Harrisburg, PA - Department of Human Services (DHS) Secretary Teresa Miller and Pennsylvania Department of Education (PDE) Deputy Secretary for Postsecondary and Higher Education Dr. Tanya I. Garcia today announced a temporary change in eligibility for the Supplemental Nutrition Assistance Program (SNAP), expanding eligibility to certain college students who qualify based off their families’ income but normally would be ineligible for the program due to being a student.
“Our ways of life and routines have changed to keep ourselves and our communities safe from this virus. Jobs that students would normally work on campuses or around their schools may have reduced hours or are not an option anymore, meaning that students and families with more limited resources may be struggling even more to meet their most essential needs,” said Secretary Miller. “In a time when so many are struggling, we are hopeful that this will be another resource that we can extend to families who are feeling this economic strain most acutely. We urge congress to make this change permanent, so that no student has to go hungry again.”
“Food insecurity is yet another issue that learners are facing during the pandemic, and should not create further barriers to academic success,” Pennsylvania Department of Education Deputy Secretary for the Office of Postsecondary and Higher Education Tanya I. Garcia said. “I am grateful to Secretary Miller and the Department of Human Services for helping raise awareness about the expansion of SNAP benefits for college students and their families across the commonwealth.”
Eligibility rules set by the federal government dictate that students ages 18 through 49 who are enrolled in college at least half time are not eligible for SNAP unless they meet certain exemptions, including working an average of 20 hours or more per week, participating in a state or federal work study program, having a disability, or being a parent of a child under age six. Even if students reside at home with parents who qualify for and receive SNAP, they are not counted in the household unless they meet one of the exemptions.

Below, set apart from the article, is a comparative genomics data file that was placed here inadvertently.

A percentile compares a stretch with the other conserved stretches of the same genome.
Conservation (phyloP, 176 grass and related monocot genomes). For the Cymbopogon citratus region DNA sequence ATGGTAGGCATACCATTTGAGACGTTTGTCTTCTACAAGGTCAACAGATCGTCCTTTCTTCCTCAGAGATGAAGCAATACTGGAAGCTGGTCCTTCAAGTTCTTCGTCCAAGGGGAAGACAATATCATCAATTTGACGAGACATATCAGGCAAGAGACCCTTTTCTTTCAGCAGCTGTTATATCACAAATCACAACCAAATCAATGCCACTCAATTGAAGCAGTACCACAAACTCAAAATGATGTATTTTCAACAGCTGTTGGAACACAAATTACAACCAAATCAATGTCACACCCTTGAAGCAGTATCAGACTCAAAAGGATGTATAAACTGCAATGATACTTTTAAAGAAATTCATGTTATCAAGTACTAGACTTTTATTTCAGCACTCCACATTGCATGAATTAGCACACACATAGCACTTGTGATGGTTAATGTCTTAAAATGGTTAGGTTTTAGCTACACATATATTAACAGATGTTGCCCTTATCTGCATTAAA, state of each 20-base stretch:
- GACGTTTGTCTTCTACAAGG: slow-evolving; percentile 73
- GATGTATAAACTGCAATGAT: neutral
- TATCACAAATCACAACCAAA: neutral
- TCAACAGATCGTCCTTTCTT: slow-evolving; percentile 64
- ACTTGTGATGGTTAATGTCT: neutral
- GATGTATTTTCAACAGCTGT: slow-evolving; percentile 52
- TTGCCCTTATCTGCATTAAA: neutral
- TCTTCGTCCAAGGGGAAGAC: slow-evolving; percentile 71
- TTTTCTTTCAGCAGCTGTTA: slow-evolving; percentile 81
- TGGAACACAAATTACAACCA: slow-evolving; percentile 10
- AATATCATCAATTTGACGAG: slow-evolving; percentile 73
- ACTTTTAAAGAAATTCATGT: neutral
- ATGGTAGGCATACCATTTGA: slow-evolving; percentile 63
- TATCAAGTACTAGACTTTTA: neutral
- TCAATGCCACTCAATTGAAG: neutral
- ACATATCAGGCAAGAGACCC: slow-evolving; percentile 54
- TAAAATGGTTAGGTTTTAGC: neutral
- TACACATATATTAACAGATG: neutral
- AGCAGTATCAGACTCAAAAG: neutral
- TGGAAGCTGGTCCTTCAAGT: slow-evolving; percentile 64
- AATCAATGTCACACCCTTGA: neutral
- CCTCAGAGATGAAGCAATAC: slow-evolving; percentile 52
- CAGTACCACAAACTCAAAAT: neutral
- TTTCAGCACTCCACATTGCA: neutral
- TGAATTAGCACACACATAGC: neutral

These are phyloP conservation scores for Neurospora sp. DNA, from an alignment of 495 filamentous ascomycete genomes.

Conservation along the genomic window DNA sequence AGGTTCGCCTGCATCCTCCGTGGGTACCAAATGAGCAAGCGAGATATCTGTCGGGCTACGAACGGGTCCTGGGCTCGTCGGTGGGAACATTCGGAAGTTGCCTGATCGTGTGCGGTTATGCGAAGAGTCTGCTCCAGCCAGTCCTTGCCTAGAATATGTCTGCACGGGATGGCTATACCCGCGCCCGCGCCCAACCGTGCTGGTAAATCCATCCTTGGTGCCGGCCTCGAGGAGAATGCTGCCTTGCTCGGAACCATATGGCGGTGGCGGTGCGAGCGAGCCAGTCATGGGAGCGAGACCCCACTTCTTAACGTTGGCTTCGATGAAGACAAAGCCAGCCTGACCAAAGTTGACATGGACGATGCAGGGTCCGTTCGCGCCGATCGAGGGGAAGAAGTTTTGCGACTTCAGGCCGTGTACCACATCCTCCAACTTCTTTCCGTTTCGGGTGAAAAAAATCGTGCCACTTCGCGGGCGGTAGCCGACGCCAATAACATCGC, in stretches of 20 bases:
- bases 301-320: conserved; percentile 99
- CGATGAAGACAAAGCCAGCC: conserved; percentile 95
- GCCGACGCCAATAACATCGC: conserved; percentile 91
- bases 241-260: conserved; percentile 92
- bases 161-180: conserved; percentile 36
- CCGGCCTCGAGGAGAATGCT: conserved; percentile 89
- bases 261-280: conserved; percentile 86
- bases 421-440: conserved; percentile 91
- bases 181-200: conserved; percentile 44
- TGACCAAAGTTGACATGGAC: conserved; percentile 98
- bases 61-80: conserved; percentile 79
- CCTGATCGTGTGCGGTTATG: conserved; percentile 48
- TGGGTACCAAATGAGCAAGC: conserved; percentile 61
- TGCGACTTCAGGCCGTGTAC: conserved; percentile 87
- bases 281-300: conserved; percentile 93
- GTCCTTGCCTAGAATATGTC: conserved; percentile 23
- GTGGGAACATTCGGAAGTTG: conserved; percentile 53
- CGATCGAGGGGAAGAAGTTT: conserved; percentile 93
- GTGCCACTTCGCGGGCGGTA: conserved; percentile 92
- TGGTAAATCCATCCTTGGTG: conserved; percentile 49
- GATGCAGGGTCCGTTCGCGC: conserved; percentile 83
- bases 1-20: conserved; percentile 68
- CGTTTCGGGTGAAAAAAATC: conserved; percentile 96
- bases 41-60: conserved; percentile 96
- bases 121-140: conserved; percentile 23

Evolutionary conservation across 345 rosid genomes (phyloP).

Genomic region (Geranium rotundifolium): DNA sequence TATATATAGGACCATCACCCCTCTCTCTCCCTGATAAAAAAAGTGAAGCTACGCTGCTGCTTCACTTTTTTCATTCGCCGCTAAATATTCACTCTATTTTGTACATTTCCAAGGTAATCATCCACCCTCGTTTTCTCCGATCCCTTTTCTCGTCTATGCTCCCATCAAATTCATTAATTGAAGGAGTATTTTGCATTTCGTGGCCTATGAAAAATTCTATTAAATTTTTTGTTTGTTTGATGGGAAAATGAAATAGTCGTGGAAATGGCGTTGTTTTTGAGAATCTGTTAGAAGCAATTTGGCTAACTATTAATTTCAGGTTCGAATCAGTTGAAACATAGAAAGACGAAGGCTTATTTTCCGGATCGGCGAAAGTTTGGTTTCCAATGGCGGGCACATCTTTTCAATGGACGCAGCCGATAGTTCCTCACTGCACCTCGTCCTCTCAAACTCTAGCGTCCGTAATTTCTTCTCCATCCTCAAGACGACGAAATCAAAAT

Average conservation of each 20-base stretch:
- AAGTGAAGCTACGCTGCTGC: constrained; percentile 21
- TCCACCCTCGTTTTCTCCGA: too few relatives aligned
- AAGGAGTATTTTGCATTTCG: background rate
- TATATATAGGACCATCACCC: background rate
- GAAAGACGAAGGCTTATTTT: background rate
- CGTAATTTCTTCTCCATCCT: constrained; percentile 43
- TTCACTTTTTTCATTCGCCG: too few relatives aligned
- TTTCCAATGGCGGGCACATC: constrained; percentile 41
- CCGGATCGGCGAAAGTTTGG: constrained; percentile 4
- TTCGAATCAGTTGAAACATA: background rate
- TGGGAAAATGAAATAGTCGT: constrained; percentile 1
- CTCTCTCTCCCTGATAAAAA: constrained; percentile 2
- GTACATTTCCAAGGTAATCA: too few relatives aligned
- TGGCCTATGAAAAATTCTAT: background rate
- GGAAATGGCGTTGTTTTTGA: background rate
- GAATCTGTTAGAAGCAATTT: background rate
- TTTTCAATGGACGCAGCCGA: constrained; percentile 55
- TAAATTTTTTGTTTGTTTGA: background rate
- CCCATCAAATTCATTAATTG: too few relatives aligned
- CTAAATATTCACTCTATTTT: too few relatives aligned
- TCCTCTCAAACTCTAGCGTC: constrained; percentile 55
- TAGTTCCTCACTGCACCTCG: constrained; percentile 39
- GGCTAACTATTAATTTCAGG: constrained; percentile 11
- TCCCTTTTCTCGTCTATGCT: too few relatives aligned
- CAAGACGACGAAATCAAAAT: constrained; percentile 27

Under the Consolidated Appropriations Act of 2021, college students who are eligible for a state or federal work study program, regardless of whether they are actually participating, or students who have an estimated family contribution of $0 on their federal student aid determination are now eligible for SNAP. Parents’ incomes are still factored into determining if college students qualify for SNAP for those under the age of 22 for students who live at home with their parents. For now, these families will receive a benefit more commensurate to their household size that they would otherwise not get because their household contains a student.
This eligibility will remain in place until 30 days after the public health emergency ends. Since the Biden Administration has advised that the declaration will most likely remain in place at least until the end of 2021 and states will have 60 days-notice before it ends, this policy change will more than likely be something that can help families for the remainder of the crisis.
A Government Accountability Office report released in January 2019 found that at least one in three college students do not always have enough to eat. Additionally, 71 percent of college students today do not fit the model of a “typical” college student and may be financially independent, work at least part time, enroll in and stay in college at a later age, or have dependent children. These factors, when paired with other challenges students face like cost of tuition, lodging and/or transportation, books, and supplies, can create significant barriers to making ends meet. The report includes a literature review of 31 studies of college hunger and indicated there was a range of 9-50 percent of students who experienced food insecurity on campuses but that in 22 of these studies, food insecurity was estimated to be above 30 percent of the students surveyed.